Own Your Learning Journey

Learning Objectives

After completing this unit, you’ll be able to:

  • Name two roles that determine how you may interact with Salesforce technology.
  • Find resources for continued learning and improving your Salesforce knowledge.

The Roles We Play

We all juggle multiple roles in our lives, often switching between them throughout the day, and that truth is very clear to most nonprofit professionals. Even at organizations large enough to support teams with well-defined domains, there’s always collaboration and responsibility sharing at a nonprofit. This is also true for your role and relationship to Salesforce.  

Sometimes roles in Salesforce are clearly delineated and sometimes they’re not. The particular role or roles you have grant permissions to see and do different things with the technology. Roles also have different learning resources. Not everything is made for everyone, so it’s helpful to know what those roles can be and know how to identify which one you’re playing at any given moment.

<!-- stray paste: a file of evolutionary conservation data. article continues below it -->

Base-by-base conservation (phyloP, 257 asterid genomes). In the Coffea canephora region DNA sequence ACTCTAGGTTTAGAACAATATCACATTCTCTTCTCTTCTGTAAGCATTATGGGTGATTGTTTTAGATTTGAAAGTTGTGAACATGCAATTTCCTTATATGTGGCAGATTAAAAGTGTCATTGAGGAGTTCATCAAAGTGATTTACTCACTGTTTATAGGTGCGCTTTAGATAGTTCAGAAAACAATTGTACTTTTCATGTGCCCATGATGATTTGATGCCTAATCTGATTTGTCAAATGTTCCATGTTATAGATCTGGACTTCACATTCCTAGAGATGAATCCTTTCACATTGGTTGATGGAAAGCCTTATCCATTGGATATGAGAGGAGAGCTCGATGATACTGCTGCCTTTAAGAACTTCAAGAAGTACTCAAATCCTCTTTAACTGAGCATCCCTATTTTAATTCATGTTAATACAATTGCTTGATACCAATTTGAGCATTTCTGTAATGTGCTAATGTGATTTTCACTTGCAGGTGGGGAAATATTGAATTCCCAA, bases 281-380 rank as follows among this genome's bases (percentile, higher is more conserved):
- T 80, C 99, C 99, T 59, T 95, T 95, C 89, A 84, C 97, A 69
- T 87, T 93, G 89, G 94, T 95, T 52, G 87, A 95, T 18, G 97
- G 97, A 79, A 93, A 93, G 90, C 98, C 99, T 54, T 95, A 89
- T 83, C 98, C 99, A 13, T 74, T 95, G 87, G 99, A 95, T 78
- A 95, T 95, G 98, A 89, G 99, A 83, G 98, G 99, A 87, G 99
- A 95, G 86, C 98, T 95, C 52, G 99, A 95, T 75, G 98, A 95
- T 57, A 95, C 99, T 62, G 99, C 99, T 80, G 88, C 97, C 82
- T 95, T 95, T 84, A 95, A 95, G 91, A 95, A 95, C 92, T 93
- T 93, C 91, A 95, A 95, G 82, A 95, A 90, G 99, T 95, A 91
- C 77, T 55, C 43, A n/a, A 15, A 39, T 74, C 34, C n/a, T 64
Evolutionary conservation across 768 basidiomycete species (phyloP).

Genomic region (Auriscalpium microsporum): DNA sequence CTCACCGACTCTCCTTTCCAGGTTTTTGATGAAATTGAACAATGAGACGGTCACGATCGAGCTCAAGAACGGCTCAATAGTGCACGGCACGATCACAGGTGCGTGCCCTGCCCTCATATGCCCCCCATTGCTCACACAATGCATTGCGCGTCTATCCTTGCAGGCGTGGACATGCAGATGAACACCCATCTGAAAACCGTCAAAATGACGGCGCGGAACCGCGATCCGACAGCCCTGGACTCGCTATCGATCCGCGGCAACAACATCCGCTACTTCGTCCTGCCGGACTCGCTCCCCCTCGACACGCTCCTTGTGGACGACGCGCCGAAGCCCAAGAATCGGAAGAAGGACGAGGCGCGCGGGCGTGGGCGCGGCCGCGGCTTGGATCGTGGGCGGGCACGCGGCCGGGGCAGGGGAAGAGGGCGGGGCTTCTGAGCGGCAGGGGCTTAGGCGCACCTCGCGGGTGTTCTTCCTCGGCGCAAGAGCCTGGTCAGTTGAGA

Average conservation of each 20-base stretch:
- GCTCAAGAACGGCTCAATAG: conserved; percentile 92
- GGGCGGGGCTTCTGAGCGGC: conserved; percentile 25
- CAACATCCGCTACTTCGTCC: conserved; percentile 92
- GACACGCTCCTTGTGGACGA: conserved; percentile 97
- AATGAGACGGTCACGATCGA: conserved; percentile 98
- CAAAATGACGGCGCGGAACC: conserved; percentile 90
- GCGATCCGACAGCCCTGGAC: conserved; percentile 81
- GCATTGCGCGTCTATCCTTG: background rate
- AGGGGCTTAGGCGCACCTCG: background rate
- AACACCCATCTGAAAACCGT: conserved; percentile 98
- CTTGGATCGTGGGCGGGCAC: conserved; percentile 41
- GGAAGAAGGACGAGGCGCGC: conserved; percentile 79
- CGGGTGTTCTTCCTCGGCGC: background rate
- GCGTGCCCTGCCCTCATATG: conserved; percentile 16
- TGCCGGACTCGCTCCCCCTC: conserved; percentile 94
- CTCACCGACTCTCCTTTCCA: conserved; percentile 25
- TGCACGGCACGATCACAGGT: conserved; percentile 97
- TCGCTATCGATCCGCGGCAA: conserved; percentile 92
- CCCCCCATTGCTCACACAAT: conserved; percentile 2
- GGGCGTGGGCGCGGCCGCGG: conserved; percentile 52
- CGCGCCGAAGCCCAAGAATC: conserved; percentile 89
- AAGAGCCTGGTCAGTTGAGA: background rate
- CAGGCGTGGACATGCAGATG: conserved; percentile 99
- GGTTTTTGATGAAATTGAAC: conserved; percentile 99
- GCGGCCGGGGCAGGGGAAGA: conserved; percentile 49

Admins and Everyone Else

There are two primary roles you should be aware of as you start working with Salesforce and begin your learning journey: admins and, what we often call in the technology world, users.  

Admins (or “Salesforce administrators” and “Salesforce system administrators,” if you want to be formal) are people at your organization that manage Salesforce settings. They can change how Salesforce looks and what it does at a fundamental level. They have the ability to add new apps and customize existing ones. They manage who has an account and what and how everyone accesses Salesforce and your data.